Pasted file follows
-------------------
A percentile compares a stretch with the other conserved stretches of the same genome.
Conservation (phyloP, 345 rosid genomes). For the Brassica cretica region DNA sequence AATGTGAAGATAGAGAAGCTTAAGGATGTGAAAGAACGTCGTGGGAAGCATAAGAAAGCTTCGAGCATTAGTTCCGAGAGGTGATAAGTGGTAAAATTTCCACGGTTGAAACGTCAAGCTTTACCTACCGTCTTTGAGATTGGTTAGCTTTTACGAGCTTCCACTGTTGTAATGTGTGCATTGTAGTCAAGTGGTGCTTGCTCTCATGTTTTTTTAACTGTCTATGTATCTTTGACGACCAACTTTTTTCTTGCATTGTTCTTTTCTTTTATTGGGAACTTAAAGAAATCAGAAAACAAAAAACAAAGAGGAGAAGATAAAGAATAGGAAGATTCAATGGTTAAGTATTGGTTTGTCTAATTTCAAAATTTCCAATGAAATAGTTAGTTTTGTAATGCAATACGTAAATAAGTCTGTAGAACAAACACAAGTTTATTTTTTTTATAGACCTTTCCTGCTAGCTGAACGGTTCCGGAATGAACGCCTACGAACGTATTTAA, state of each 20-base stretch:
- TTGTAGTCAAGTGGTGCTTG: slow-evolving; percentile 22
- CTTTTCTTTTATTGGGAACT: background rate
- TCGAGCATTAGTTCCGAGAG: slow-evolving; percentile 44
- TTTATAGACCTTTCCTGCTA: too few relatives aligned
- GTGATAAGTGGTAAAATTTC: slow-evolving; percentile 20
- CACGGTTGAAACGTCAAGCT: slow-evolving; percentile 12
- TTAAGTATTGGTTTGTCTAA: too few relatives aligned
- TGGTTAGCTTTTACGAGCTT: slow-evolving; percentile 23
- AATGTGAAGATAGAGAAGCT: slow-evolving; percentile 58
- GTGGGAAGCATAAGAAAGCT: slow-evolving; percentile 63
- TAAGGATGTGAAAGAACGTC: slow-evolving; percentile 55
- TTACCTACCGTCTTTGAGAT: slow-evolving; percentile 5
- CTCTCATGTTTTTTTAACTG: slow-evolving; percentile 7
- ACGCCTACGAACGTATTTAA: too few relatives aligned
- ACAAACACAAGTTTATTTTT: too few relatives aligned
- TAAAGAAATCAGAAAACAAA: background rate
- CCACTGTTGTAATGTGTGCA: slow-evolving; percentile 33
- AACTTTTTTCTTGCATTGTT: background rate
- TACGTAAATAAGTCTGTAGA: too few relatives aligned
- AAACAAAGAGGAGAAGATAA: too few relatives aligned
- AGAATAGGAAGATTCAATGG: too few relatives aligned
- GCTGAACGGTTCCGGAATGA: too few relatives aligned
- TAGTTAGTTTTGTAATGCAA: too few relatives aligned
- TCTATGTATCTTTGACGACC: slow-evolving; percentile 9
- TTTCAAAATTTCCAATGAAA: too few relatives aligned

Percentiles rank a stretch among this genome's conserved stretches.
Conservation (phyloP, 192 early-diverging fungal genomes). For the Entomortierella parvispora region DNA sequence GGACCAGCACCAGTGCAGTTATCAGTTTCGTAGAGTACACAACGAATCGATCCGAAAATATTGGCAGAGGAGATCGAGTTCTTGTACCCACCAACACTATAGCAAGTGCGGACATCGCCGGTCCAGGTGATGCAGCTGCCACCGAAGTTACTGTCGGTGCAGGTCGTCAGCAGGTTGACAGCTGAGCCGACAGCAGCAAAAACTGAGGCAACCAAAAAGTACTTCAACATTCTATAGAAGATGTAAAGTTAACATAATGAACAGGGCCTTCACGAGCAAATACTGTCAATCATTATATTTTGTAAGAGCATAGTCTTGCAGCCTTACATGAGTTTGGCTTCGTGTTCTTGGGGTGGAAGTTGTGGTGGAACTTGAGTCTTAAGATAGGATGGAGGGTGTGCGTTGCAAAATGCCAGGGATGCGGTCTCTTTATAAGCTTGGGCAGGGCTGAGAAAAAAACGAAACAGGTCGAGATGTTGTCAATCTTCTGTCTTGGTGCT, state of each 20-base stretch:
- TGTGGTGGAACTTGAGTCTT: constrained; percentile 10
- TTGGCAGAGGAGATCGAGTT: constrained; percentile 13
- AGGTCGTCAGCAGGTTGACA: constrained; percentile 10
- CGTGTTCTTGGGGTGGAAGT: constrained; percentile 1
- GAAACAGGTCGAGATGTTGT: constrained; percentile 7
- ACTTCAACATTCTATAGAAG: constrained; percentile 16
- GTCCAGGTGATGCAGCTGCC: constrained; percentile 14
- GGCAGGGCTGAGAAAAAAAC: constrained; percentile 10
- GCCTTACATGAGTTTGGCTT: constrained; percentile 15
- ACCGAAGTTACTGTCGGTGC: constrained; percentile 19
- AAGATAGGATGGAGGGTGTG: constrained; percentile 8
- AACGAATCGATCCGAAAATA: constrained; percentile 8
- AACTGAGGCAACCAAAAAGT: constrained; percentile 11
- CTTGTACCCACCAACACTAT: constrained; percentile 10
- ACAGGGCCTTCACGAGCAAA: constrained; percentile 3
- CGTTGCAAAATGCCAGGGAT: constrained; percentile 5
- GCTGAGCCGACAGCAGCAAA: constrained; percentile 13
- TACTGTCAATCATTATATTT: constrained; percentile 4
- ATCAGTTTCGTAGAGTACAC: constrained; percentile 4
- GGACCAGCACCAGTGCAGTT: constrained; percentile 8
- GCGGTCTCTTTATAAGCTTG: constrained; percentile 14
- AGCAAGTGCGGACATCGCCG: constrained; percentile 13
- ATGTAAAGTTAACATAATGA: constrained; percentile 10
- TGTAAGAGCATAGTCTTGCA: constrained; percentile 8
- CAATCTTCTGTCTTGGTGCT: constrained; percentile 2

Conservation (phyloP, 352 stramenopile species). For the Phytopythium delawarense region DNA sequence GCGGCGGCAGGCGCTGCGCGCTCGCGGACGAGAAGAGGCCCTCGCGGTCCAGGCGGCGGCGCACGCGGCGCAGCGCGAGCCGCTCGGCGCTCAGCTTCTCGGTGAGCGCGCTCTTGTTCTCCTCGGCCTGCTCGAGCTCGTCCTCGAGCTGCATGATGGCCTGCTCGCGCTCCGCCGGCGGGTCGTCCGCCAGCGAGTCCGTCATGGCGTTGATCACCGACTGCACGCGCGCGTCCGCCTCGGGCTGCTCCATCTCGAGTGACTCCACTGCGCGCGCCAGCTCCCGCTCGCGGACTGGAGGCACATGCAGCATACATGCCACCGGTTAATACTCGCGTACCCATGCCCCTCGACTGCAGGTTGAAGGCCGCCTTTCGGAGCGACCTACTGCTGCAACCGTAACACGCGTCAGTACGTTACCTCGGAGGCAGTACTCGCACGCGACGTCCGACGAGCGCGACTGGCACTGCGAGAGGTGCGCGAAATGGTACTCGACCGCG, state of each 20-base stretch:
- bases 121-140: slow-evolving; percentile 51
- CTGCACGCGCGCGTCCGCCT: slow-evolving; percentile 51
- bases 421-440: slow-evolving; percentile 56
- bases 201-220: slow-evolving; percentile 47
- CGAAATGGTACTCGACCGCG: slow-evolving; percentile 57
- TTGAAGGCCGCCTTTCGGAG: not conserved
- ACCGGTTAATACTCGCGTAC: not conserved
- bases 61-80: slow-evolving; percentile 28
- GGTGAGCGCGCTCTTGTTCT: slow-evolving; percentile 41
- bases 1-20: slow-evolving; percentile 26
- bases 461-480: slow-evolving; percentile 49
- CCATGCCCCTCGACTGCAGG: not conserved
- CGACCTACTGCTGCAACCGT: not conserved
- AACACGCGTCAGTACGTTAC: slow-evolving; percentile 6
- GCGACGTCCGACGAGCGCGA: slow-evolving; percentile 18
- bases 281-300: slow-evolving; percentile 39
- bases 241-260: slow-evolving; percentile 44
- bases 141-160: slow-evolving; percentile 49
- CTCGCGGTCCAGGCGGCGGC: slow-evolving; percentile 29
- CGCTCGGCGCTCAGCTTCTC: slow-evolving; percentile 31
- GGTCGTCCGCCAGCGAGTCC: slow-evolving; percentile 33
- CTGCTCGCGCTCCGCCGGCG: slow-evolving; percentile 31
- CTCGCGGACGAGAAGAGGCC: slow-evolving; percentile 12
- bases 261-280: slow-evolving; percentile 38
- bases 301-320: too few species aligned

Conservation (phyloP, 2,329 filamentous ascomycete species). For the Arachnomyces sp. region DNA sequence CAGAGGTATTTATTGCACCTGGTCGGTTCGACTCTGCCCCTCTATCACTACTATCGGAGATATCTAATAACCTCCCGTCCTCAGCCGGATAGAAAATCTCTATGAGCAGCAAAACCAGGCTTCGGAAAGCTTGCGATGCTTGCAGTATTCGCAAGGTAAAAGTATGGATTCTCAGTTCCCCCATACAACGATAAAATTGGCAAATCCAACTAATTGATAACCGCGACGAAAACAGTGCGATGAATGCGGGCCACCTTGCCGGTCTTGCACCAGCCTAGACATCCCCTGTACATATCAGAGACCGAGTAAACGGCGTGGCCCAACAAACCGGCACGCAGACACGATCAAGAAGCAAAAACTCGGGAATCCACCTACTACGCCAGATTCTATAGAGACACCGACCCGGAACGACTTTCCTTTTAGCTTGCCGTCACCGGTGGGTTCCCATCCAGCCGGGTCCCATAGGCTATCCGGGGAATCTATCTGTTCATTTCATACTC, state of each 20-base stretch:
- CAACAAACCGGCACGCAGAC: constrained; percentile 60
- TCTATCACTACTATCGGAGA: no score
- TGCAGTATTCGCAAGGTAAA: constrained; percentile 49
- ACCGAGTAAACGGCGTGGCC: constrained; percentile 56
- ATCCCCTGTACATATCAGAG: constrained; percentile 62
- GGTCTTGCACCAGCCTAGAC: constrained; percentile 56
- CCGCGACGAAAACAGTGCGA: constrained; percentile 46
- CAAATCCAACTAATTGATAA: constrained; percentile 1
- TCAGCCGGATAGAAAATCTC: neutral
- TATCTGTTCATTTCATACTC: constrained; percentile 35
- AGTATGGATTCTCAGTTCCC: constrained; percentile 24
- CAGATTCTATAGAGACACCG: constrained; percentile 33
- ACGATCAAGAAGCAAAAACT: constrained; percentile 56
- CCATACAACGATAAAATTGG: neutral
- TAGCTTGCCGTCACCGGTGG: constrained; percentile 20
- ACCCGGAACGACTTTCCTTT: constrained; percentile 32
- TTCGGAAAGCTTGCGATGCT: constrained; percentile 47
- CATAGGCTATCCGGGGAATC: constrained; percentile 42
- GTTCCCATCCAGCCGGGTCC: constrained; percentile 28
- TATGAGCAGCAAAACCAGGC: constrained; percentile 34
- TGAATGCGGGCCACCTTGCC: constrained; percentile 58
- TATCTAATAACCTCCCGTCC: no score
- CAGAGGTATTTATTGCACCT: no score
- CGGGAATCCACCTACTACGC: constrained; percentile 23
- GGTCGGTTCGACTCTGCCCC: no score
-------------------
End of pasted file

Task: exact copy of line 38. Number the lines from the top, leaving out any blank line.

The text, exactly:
- GCCTTACATGAGTTTGGCTT: constrained; percentile 15